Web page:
For weeks, nationally-prominent progressives like Massachusetts Sen. Elizabeth Warren and Boston Congresswoman Ayanna Pressley have been pressing for prisoners to be released early as part of the coronavirus mitigation strategy. Today, that approach being put in place here in New Hampshire — and likely with more to come.

RALI New Hampshire

For obvious reasons, prisons are places where social distancing is difficult and the coronavirus is likely to spread. Advocates of “decarceration” — reducing the size of America’s prison population through amnesties, paroles and ending prosecution for some lower-level crimes — are taking former Obama White House official Rahm Emanuel’s advice and aren’t letting this crisis go to waste.

Last month, Warren and Pressley sent a letter to President Trump “calling on him to adopt and release decarceral guidelines to reduce the population of people in federal custody in the midst of the coronavirus disease 2019 (COVID-19) pandemic.”

Pressley specifically referenced the fact that a federal Bureau of Prisons (BOP) employee in New Hampshire tested positive for the coronavirus.

“People in prisons, jails, and detention facilities must not be overlooked during this crisis,” Warren and Pressley wrote. “We still have time to prevent more devastating outcomes, but we must act quickly.”

The New Hampshire ACLU and the state’s Association of Criminal Defense Lawyers agree. They released a letter calling on police to make fewer arrests and for prisons to start releasing some older prisoners. They want parole officials “to expedite and expand release opportunities for incarcerated people, reducing the population in prisons as recommended by health experts,” they wrote.

And according to New Hampshire Public Radio, Granite State corrections officials are responding.

“Correctional facilities across the state are releasing some inmates accused or convicted of non-violent crimes to help prevent the spread of COVID-19 within jail populations,” NHPR reports, including Belknap and Rockingham Counties.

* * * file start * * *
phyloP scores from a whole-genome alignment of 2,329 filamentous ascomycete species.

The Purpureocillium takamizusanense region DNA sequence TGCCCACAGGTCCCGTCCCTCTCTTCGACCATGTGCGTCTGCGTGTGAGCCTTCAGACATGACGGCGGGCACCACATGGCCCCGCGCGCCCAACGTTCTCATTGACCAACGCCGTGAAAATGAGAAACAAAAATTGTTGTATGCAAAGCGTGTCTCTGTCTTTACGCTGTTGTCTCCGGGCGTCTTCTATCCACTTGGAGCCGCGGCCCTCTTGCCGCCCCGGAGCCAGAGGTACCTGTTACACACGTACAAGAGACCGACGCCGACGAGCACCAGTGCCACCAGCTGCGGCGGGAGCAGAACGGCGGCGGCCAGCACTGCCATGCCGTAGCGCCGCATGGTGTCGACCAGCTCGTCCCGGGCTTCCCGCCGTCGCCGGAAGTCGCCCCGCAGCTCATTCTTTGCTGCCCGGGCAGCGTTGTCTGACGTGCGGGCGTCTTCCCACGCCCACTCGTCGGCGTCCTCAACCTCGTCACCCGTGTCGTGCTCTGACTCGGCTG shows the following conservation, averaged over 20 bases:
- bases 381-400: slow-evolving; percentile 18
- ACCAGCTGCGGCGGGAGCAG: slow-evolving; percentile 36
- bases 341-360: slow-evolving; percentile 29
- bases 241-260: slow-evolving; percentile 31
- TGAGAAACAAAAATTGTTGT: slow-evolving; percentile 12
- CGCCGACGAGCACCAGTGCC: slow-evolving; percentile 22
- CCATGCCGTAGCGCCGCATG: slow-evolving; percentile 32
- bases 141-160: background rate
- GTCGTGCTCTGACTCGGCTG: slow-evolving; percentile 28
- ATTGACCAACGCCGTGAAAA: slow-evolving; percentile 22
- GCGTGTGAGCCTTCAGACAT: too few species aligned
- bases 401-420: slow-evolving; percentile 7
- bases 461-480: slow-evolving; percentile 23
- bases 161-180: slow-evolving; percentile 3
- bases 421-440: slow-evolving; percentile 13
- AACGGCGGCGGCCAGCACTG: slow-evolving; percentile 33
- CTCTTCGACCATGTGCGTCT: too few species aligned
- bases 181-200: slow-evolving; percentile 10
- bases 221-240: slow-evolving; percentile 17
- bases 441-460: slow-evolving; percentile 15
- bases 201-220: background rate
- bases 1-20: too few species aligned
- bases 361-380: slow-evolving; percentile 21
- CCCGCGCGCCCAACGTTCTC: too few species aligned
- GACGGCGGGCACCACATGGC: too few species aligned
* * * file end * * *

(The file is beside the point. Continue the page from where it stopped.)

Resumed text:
On Monday, New Hampshire Department of Corrections Public Information Officer Laura Montenegro told NHJournal that the state’s prison system had “expedited two at-home confinement packets, but both individual cases complied with the Department’s at-home confinement policy.” Montenegro didn’t offer any details about the crimes these two prisoners had committed.

“I have a team reviewing cases looking at the use of at-home confinement, but being cognizant that we do need to be a good public safety partner,” commissioner Helen Hanks said on NHPR’s The Exchange on Wednesday.

Thus far, New Hampshire’s elected representatives have largely been silent on the issue, and the releases haven’t been widely publicized until now. Ross Cunningham, superintendent of the Merrimack County jail, told the Union-Leader that 10 inmates have been released since March 13. “There’s a couple more we’re working on as we speak,” he said on Wednesday. One hundred fifty-five remain behind bars.

Do New Hampshire residents support these efforts? In particular, police refusing to arrest people who commit crimes? One proposal from the ACLU-NH and public defenders is for “police to limit the number of people who are arrested and detained even if just for a short time. Police should issue citations/hand summonses in lieu of arrests wherever possible so that people can return home,” they write.

It’s an approach that some communities, like Philadelphia, have already put into action. The decision by the Philly police commissioner and prosecutor to release criminals with summonses sparked a surge in gun purchases from concerned residents.

It’s not hard to imagine a similar reaction here in New Hampshire.

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